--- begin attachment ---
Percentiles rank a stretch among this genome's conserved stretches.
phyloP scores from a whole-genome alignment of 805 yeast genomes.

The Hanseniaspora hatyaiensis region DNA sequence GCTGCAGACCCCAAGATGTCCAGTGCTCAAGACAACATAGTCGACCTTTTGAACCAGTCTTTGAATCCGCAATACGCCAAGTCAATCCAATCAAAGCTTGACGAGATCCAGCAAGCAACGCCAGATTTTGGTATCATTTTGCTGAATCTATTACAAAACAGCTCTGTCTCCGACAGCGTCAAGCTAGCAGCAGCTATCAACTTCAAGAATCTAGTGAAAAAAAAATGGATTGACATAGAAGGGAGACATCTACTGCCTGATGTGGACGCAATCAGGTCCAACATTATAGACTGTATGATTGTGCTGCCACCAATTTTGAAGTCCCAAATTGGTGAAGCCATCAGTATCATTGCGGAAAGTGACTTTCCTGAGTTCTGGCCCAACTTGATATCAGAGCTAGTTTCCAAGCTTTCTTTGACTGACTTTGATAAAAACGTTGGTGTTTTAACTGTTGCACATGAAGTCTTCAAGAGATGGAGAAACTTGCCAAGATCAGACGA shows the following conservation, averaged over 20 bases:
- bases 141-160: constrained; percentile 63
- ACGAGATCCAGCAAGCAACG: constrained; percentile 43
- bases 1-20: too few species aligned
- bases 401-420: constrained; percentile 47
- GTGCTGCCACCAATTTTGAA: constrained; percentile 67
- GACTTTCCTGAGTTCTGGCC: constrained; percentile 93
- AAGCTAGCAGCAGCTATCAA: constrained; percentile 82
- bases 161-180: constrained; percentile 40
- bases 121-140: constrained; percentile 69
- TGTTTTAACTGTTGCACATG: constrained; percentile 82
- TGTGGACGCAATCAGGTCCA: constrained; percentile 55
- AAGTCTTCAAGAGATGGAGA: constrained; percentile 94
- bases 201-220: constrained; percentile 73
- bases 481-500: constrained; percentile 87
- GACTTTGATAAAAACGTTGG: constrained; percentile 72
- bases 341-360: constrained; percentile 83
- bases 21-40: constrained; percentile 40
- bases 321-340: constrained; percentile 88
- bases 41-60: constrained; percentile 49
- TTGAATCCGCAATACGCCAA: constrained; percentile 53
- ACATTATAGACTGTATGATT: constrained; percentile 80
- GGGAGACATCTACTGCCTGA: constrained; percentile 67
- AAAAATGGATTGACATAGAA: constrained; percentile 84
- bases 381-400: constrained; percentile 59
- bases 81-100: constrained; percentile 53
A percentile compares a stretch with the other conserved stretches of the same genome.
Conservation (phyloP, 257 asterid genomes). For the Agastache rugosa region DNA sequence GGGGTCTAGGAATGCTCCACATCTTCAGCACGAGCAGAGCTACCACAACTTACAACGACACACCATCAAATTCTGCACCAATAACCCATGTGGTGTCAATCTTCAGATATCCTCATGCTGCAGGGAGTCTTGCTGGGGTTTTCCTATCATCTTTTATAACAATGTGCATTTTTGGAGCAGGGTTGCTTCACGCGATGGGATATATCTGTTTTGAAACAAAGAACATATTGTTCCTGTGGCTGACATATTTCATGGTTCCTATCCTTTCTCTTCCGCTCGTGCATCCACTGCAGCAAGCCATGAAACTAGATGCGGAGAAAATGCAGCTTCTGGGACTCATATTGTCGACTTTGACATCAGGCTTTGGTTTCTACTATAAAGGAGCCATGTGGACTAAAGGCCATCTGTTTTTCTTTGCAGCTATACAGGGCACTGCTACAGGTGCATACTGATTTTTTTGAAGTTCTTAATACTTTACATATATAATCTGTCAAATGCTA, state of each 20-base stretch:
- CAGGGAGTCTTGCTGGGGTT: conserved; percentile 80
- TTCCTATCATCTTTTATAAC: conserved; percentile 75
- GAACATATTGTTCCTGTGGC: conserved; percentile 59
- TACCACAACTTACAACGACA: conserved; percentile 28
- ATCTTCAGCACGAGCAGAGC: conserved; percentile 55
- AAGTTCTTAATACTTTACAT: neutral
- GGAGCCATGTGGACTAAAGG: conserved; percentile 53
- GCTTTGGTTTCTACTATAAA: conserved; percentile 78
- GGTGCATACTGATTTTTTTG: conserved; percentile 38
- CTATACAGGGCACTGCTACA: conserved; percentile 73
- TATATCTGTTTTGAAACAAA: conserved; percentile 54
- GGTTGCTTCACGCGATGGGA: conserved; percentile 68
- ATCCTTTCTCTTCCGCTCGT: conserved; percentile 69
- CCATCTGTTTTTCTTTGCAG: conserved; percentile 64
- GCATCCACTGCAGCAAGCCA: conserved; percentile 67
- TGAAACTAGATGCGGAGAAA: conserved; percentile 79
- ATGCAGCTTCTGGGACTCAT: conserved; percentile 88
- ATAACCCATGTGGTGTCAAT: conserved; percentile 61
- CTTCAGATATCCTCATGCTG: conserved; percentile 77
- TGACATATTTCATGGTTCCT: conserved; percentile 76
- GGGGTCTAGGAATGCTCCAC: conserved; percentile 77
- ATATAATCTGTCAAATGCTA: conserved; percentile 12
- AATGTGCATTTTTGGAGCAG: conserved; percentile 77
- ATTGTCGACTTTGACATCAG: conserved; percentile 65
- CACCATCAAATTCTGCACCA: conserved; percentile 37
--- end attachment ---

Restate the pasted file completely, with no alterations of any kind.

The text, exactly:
Percentiles rank a stretch among this genome's conserved stretches.
phyloP scores from a whole-genome alignment of 805 yeast genomes.

The Hanseniaspora hatyaiensis region DNA sequence GCTGCAGACCCCAAGATGTCCAGTGCTCAAGACAACATAGTCGACCTTTTGAACCAGTCTTTGAATCCGCAATACGCCAAGTCAATCCAATCAAAGCTTGACGAGATCCAGCAAGCAACGCCAGATTTTGGTATCATTTTGCTGAATCTATTACAAAACAGCTCTGTCTCCGACAGCGTCAAGCTAGCAGCAGCTATCAACTTCAAGAATCTAGTGAAAAAAAAATGGATTGACATAGAAGGGAGACATCTACTGCCTGATGTGGACGCAATCAGGTCCAACATTATAGACTGTATGATTGTGCTGCCACCAATTTTGAAGTCCCAAATTGGTGAAGCCATCAGTATCATTGCGGAAAGTGACTTTCCTGAGTTCTGGCCCAACTTGATATCAGAGCTAGTTTCCAAGCTTTCTTTGACTGACTTTGATAAAAACGTTGGTGTTTTAACTGTTGCACATGAAGTCTTCAAGAGATGGAGAAACTTGCCAAGATCAGACGA shows the following conservation, averaged over 20 bases:
- bases 141-160: constrained; percentile 63
- ACGAGATCCAGCAAGCAACG: constrained; percentile 43
- bases 1-20: too few species aligned
- bases 401-420: constrained; percentile 47
- GTGCTGCCACCAATTTTGAA: constrained; percentile 67
- GACTTTCCTGAGTTCTGGCC: constrained; percentile 93
- AAGCTAGCAGCAGCTATCAA: constrained; percentile 82
- bases 161-180: constrained; percentile 40
- bases 121-140: constrained; percentile 69
- TGTTTTAACTGTTGCACATG: constrained; percentile 82
- TGTGGACGCAATCAGGTCCA: constrained; percentile 55
- AAGTCTTCAAGAGATGGAGA: constrained; percentile 94
- bases 201-220: constrained; percentile 73
- bases 481-500: constrained; percentile 87
- GACTTTGATAAAAACGTTGG: constrained; percentile 72
- bases 341-360: constrained; percentile 83
- bases 21-40: constrained; percentile 40
- bases 321-340: constrained; percentile 88
- bases 41-60: constrained; percentile 49
- TTGAATCCGCAATACGCCAA: constrained; percentile 53
- ACATTATAGACTGTATGATT: constrained; percentile 80
- GGGAGACATCTACTGCCTGA: constrained; percentile 67
- AAAAATGGATTGACATAGAA: constrained; percentile 84
- bases 381-400: constrained; percentile 59
- bases 81-100: constrained; percentile 53
A percentile compares a stretch with the other conserved stretches of the same genome.
Conservation (phyloP, 257 asterid genomes). For the Agastache rugosa region DNA sequence GGGGTCTAGGAATGCTCCACATCTTCAGCACGAGCAGAGCTACCACAACTTACAACGACACACCATCAAATTCTGCACCAATAACCCATGTGGTGTCAATCTTCAGATATCCTCATGCTGCAGGGAGTCTTGCTGGGGTTTTCCTATCATCTTTTATAACAATGTGCATTTTTGGAGCAGGGTTGCTTCACGCGATGGGATATATCTGTTTTGAAACAAAGAACATATTGTTCCTGTGGCTGACATATTTCATGGTTCCTATCCTTTCTCTTCCGCTCGTGCATCCACTGCAGCAAGCCATGAAACTAGATGCGGAGAAAATGCAGCTTCTGGGACTCATATTGTCGACTTTGACATCAGGCTTTGGTTTCTACTATAAAGGAGCCATGTGGACTAAAGGCCATCTGTTTTTCTTTGCAGCTATACAGGGCACTGCTACAGGTGCATACTGATTTTTTTGAAGTTCTTAATACTTTACATATATAATCTGTCAAATGCTA, state of each 20-base stretch:
- CAGGGAGTCTTGCTGGGGTT: conserved; percentile 80
- TTCCTATCATCTTTTATAAC: conserved; percentile 75
- GAACATATTGTTCCTGTGGC: conserved; percentile 59
- TACCACAACTTACAACGACA: conserved; percentile 28
- ATCTTCAGCACGAGCAGAGC: conserved; percentile 55
- AAGTTCTTAATACTTTACAT: neutral
- GGAGCCATGTGGACTAAAGG: conserved; percentile 53
- GCTTTGGTTTCTACTATAAA: conserved; percentile 78
- GGTGCATACTGATTTTTTTG: conserved; percentile 38
- CTATACAGGGCACTGCTACA: conserved; percentile 73
- TATATCTGTTTTGAAACAAA: conserved; percentile 54
- GGTTGCTTCACGCGATGGGA: conserved; percentile 68
- ATCCTTTCTCTTCCGCTCGT: conserved; percentile 69
- CCATCTGTTTTTCTTTGCAG: conserved; percentile 64
- GCATCCACTGCAGCAAGCCA: conserved; percentile 67
- TGAAACTAGATGCGGAGAAA: conserved; percentile 79
- ATGCAGCTTCTGGGACTCAT: conserved; percentile 88
- ATAACCCATGTGGTGTCAAT: conserved; percentile 61
- CTTCAGATATCCTCATGCTG: conserved; percentile 77
- TGACATATTTCATGGTTCCT: conserved; percentile 76
- GGGGTCTAGGAATGCTCCAC: conserved; percentile 77
- ATATAATCTGTCAAATGCTA: conserved; percentile 12
- AATGTGCATTTTTGGAGCAG: conserved; percentile 77
- ATTGTCGACTTTGACATCAG: conserved; percentile 65
- CACCATCAAATTCTGCACCA: conserved; percentile 37